A strange situation has unfolded in North Carolina. Some four years ago, a trustee of North Carolina Central University named Bishop Eddie Long set up a “satellite campus” of that university at his New Birth Missionary Baptist Church in Lithonia, GA. It turns out this was not properly authorized, and the program was never accredited, so all the degrees that have been awarded there, are worthless.

In case you’ve never heard of NCCU, it’s part of the University of North Carolina system, making it a public university. UNC’s current administration is mystified as to where this program came from, how it operated for four years, or how it managed to get started outside of the usual satellite-campus creation program (which — had it been followed — would have ended up with the New Birth/NCCU program being properly accredited).

I’m mystified as to the following:

  1. How, exactly, is it that a church (i.e. a religious institution) was allowed to operate a public university program in the first place? Have these people never read the First Amendment?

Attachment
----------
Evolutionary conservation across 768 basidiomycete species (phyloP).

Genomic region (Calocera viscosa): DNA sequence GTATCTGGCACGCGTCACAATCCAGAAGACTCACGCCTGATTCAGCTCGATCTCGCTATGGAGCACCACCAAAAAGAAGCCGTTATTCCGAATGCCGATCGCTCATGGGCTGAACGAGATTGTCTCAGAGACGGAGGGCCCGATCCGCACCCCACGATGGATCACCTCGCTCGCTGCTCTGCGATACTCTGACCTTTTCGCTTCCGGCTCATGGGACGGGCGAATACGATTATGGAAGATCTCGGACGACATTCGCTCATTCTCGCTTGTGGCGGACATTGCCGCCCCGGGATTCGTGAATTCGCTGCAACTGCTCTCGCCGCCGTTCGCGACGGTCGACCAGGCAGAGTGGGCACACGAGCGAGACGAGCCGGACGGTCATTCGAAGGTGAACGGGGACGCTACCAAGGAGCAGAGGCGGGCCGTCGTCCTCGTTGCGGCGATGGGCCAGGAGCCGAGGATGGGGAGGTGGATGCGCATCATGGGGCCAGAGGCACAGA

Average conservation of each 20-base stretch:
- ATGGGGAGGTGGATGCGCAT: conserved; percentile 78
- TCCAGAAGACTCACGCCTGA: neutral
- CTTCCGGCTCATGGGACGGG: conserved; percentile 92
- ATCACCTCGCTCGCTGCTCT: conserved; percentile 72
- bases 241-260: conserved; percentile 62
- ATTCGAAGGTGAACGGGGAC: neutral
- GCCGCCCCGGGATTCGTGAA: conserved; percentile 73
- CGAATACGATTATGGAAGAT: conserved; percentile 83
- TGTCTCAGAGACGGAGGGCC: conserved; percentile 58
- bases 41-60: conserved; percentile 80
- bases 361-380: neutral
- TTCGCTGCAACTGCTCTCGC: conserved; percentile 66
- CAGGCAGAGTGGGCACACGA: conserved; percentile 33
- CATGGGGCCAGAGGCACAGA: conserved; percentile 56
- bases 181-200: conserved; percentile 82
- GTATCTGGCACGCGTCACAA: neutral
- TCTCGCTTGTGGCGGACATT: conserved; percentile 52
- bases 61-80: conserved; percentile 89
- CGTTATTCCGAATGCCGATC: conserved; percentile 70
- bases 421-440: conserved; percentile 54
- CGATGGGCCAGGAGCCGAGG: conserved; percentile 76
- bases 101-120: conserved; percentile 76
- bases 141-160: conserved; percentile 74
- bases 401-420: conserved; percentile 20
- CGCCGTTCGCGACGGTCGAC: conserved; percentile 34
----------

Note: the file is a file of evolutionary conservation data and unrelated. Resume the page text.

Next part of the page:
2. What reason was there for a North Carolina public university to operate a program in another state (Georgia) — a state which already has its own public university system?

  3. How could this program have been created without the knowledge of NCCU’s chancellor or director of distance education?

I truly doubt this was a rogue, stealth program operated by a lone trustee … I’m sure — contrary to their denials — that NCCU’s administration was fully aware of this. Essentially, Bishop Eddie Long and NCCU scammed the students, making them believe they’d end up with accredited degrees after four years of coursework. I wonder if anyone will be prosecuted for fraud? Probably not … North Carolina is, after all, part of the Bible Belt where clergy are considered perfect and can do no wrong, and anything done in the name of a church is God’s will and never to be questioned. Just another example of how Christians will do anything in Jesus’ name … including break the law, violate university rules and procedures, scam students, and worst of all, trample separation of church and state. After all, Jesus was an unaccredited teacher, wasn’t he? That makes this all OK, no?

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